6. The Tribunal held a hearing, with public and in camera testimony, in Ottawa, Ontario, on January 8 and 9, 2008.

7. Charles Tennant & Company (Canada) Limited (CTC), the sole domestic producer of xanthates, filed a submission, provided evidence and made arguments in support of a continuation of the finding. It was represented by counsel and presented witnesses at the hearing.

8. Xstrata Zinc Canada (Xstrata),3 a purchaser of xanthates, filed a submission in support of a rescission of the finding. It was not represented by counsel, but presented a witness at the hearing.

9. Aslchem International Inc. (ASL), a large importer of the subject goods, did not file a submission and was not present at the hearing.

10. The Tribunal invited Messrs. Jean Constans, President, and Marco Giuliani, Vice-President, SNF Canada Ltd. (SNF), and Messrs. Leonard Surges, Director General, and Brian Smith, Director—Metallic Materials Division, Industry Analysis and Business Development Branch, Minerals and Metals Sector, Department of Natural Resources, to testify at the hearing.

11. The record of these proceedings consists of the following: all relevant documents, including the CBSA’s expiry review report, statement of reasons, index of background information and related documents; the replies to the expiry review questionnaires; the pre-hearing staff reports prepared for this expiry review; requests for information and parties’ replies in accordance with the Tribunal’s directions; submissions, witness statements and exhibits filed by the parties throughout the expiry review; the Tribunal’s notice of expiry review; and the Tribunal’s finding, statement of reasons and pre-hearing staff reports issued in Inquiry No. NQ-2002-003. All public exhibits were made available to interested parties, while protected exhibits were provided only to counsel who had filed a declaration and undertaking with the Tribunal in respect of protected information.

PRODUCT

Product Description

12. Xanthates are water-soluble chemicals that are used primarily in the mining industry.4 Other names for xanthates include xanthogenates, carbondithioates, dithiocarbonates and sodium or potassium salts of xanthanic (or dithiocarbonic) acids.

13. The products under review include all grades of sodium or potassium salts of ethyl, butyl (isobutyl, normal butyl, secondary butyl), propyl (isopropyl, normal propyl) and amyl (isoamyl, normal amyl, secondary amyl) xanthates, in dry forms, such as powder, granules, pellets, tablets or flakes, or in liquid forms, such as solution or slurry.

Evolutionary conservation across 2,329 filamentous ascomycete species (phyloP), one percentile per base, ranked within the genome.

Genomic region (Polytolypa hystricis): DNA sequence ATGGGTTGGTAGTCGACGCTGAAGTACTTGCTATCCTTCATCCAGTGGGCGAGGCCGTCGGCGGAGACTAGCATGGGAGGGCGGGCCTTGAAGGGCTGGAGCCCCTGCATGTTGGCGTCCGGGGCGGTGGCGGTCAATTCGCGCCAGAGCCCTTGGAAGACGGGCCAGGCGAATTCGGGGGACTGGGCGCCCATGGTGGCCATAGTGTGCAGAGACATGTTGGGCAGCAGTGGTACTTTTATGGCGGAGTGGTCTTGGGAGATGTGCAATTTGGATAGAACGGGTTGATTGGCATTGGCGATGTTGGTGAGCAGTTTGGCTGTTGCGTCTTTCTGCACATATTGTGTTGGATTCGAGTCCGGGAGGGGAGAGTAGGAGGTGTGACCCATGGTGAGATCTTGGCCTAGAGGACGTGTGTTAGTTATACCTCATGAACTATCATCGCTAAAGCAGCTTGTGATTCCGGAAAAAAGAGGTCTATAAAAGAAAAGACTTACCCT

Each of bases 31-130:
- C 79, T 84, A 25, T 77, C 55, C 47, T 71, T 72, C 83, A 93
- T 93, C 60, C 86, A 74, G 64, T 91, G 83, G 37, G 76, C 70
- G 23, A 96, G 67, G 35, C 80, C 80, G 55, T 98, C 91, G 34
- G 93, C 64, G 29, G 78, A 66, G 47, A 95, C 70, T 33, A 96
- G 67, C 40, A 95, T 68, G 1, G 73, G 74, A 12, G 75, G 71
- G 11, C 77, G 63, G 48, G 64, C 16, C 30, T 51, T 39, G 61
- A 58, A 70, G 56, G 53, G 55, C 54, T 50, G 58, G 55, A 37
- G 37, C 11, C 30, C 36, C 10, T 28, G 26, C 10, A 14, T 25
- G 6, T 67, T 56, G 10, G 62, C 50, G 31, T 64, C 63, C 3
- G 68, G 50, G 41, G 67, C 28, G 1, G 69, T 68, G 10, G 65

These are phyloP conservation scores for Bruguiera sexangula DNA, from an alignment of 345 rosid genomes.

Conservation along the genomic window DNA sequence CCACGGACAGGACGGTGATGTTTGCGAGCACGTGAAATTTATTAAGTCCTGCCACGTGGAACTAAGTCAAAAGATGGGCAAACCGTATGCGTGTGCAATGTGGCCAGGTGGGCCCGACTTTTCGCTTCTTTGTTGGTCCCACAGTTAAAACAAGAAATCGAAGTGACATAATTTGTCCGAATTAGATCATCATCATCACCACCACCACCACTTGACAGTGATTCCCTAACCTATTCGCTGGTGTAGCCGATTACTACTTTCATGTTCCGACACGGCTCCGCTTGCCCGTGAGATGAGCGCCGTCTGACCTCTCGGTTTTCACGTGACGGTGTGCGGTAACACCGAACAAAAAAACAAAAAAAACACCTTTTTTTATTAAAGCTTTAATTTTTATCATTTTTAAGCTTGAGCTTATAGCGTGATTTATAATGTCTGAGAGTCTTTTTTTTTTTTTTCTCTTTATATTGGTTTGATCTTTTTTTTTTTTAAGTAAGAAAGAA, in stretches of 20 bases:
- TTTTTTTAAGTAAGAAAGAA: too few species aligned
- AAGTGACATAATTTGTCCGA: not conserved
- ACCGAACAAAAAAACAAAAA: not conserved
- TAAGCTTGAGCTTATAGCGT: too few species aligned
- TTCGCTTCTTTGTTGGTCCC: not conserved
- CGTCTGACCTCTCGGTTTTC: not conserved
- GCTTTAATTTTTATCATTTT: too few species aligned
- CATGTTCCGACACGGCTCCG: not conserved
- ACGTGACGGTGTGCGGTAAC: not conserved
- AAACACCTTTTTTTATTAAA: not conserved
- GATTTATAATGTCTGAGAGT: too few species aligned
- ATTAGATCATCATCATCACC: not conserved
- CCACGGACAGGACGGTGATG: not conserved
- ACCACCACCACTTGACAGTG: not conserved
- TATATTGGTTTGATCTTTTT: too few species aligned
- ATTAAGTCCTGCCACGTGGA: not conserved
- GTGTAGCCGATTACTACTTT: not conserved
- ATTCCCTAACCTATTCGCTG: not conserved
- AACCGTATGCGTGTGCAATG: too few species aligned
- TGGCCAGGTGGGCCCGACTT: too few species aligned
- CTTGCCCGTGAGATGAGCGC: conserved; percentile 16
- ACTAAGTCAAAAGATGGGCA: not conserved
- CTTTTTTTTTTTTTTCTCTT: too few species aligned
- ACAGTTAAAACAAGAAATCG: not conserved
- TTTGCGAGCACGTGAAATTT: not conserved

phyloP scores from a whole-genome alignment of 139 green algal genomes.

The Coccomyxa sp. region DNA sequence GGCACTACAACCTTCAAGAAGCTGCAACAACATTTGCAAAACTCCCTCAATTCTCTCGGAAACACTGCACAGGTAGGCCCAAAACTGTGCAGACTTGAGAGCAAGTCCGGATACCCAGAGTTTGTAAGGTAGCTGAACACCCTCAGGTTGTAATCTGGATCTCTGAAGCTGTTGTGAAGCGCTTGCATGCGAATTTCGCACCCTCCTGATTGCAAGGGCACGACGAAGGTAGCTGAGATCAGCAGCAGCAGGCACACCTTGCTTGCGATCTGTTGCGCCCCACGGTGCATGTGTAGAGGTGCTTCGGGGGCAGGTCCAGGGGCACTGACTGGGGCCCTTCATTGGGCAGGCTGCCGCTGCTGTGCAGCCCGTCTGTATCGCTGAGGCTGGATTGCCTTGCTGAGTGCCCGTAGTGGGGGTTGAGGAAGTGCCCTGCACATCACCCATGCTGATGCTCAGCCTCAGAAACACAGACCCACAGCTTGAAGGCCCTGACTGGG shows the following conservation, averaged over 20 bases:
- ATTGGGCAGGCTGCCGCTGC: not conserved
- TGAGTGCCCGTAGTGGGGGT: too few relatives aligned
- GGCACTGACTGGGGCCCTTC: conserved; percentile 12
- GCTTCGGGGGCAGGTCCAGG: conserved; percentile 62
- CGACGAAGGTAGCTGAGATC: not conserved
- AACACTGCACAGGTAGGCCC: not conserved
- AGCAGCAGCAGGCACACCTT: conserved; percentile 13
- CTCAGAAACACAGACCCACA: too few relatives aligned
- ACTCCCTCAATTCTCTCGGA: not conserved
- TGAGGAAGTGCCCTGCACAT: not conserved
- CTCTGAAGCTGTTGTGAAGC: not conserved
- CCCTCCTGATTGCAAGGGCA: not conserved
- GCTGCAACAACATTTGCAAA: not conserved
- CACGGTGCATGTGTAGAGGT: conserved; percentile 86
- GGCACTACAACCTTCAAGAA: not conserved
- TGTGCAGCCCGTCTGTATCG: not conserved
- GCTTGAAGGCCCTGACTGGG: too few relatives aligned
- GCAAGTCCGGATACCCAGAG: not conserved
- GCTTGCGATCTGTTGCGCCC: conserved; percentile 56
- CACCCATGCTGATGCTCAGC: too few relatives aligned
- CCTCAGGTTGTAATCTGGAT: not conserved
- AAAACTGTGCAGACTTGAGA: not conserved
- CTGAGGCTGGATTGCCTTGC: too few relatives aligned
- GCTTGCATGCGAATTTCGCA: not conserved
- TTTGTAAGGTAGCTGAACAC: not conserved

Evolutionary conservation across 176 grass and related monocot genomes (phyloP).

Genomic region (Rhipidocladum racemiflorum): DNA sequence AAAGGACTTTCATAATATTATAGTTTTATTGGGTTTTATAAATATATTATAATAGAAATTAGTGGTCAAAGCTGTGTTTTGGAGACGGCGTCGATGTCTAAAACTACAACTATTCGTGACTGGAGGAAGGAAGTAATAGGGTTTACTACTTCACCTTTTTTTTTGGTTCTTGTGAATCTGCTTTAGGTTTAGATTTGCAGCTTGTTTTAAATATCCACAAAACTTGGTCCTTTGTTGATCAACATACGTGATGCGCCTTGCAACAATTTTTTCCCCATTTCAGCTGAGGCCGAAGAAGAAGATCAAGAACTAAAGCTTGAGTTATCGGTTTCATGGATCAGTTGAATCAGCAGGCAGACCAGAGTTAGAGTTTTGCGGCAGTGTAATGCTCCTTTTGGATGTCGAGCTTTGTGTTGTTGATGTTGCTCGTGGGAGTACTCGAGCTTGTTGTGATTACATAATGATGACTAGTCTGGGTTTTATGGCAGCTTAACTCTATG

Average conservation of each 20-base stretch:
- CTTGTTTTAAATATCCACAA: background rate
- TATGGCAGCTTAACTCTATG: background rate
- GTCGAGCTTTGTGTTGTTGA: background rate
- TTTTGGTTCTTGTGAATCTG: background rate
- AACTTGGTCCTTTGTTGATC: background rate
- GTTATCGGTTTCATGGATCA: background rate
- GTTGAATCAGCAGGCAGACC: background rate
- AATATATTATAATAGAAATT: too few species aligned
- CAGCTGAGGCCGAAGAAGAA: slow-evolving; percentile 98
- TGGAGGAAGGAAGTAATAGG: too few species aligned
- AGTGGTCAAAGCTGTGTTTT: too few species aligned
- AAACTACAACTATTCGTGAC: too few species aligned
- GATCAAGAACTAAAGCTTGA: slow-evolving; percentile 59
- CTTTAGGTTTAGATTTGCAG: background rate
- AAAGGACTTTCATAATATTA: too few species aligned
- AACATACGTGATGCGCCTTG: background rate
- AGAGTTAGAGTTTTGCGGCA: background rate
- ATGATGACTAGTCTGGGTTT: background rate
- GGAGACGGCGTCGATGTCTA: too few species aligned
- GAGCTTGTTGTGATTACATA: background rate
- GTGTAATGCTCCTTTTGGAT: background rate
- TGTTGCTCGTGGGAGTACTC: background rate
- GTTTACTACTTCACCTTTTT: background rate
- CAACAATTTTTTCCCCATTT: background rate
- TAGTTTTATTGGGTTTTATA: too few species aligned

14. The products under review do not include cellulose xanthates, which are produced as intermediates in the production of viscose (rayon) and cellophane.

Production Process

15. Xanthates are produced through the reaction of sodium or potassium hydroxide with an alcohol and carbon disulphide. Four types of xanthates (ethyl, butyl, propyl and amyl) can be produced in various combinations with sodium and potassium, which are stabilizers in the chemical formula. Product differentiation is determined by the different hydroxides and alcohols employed in the production process.

16. In most commercial processes, the end product of the chemical reaction is a wet mixture, which is then dried, normally in a vacuum dryer, to allow the lowest temperature possible to be used. Since the decomposition of xanthates increases with temperature, the lower the temperature, the higher the quality and yield. CTC uses a slightly different proprietary process to produce xanthates.

Product Applications in the Mining Industry

17. In the mining industry, “xanthates” is the common name for chemical reagents used in the flotation of base and precious metals for their extraction from sulphide ores. Flotation using such reagents is a method for separating valuable minerals (also referred to as “values”), such as copper, zinc, nickel, lead and molybdenum, from other minerals, such as limestone and quartz.5

18. To extract values, conditioned ores are mixed in a solution of water and xanthates and then agitated in flotation cells, which resemble large washing machines. Xanthates may be added in liquid or solid form. Xanthates cause values to attach themselves to air bubbles and then float to the top of the flotation cell. As values reach the surface, the bubbles form a froth that overflows into a trough for collection. The residual mixture of ore and water may be re-used for additional recovery or removed for disposal. Most of the xanthates are consumed in the process.

19. Several separate flotations are typically required for different ores. Since each ore is unique, there is no standard flotation procedure and no standard grade or type of xanthates used to extract specific values. Each producer has its own grades for xanthate composition, including purity (which is stated as a minimum percentage up to 100 percent), and moisture.